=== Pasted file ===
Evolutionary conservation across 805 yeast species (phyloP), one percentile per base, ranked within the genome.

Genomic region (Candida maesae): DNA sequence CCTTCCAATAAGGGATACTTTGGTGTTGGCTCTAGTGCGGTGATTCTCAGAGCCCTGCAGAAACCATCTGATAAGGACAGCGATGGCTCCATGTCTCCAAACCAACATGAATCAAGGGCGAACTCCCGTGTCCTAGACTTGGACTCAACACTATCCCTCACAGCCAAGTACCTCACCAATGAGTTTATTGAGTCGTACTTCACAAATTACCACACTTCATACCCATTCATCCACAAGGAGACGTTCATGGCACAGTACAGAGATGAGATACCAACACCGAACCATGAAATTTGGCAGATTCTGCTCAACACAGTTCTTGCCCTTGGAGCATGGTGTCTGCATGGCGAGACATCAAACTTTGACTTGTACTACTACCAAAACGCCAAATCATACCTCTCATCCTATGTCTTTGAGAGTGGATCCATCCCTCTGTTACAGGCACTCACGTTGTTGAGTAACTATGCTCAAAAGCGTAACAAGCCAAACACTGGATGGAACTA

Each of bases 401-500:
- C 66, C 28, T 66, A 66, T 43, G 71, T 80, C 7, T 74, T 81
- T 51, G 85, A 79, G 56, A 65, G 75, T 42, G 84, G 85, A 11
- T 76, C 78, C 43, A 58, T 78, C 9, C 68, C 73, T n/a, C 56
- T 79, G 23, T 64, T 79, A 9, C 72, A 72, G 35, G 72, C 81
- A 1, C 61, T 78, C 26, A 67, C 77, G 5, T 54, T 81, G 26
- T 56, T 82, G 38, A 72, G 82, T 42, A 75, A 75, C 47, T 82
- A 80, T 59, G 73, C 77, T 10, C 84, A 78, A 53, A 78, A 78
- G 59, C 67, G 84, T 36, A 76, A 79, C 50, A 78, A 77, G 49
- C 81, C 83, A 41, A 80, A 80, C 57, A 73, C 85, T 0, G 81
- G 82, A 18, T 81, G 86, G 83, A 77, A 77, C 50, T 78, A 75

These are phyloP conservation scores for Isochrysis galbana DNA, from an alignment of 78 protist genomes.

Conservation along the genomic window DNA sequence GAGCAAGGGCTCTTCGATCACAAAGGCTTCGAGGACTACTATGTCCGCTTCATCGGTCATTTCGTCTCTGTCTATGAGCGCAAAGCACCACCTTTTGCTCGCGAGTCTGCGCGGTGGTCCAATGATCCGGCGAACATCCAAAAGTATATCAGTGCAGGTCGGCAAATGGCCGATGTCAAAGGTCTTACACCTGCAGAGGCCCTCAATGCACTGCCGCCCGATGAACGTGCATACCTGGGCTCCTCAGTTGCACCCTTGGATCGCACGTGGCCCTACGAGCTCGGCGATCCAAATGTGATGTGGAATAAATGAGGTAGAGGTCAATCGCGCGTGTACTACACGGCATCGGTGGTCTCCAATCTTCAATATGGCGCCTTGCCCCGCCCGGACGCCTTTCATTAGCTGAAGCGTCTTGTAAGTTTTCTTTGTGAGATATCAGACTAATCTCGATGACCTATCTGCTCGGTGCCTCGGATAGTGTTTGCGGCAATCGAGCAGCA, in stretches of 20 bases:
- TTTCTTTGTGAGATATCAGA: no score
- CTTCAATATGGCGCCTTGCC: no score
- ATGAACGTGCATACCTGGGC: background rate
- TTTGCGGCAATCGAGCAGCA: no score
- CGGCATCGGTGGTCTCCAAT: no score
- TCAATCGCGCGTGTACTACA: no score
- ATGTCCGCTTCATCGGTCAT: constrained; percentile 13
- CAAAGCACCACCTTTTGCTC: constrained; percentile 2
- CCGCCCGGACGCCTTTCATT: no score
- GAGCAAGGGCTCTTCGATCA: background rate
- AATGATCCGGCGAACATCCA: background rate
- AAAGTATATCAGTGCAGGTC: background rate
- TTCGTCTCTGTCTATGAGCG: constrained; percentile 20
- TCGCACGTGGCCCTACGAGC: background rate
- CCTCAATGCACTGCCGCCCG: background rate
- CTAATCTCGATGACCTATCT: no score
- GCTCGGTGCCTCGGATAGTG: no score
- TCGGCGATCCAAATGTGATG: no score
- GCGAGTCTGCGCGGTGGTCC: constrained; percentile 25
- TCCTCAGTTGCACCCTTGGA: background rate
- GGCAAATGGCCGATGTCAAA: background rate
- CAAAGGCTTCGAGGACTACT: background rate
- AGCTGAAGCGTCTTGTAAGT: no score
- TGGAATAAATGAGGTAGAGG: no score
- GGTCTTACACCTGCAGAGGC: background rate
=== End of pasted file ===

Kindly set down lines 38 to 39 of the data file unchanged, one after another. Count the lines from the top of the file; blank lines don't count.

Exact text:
- AGCTGAAGCGTCTTGTAAGT: no score
- TGGAATAAATGAGGTAGAGG: no score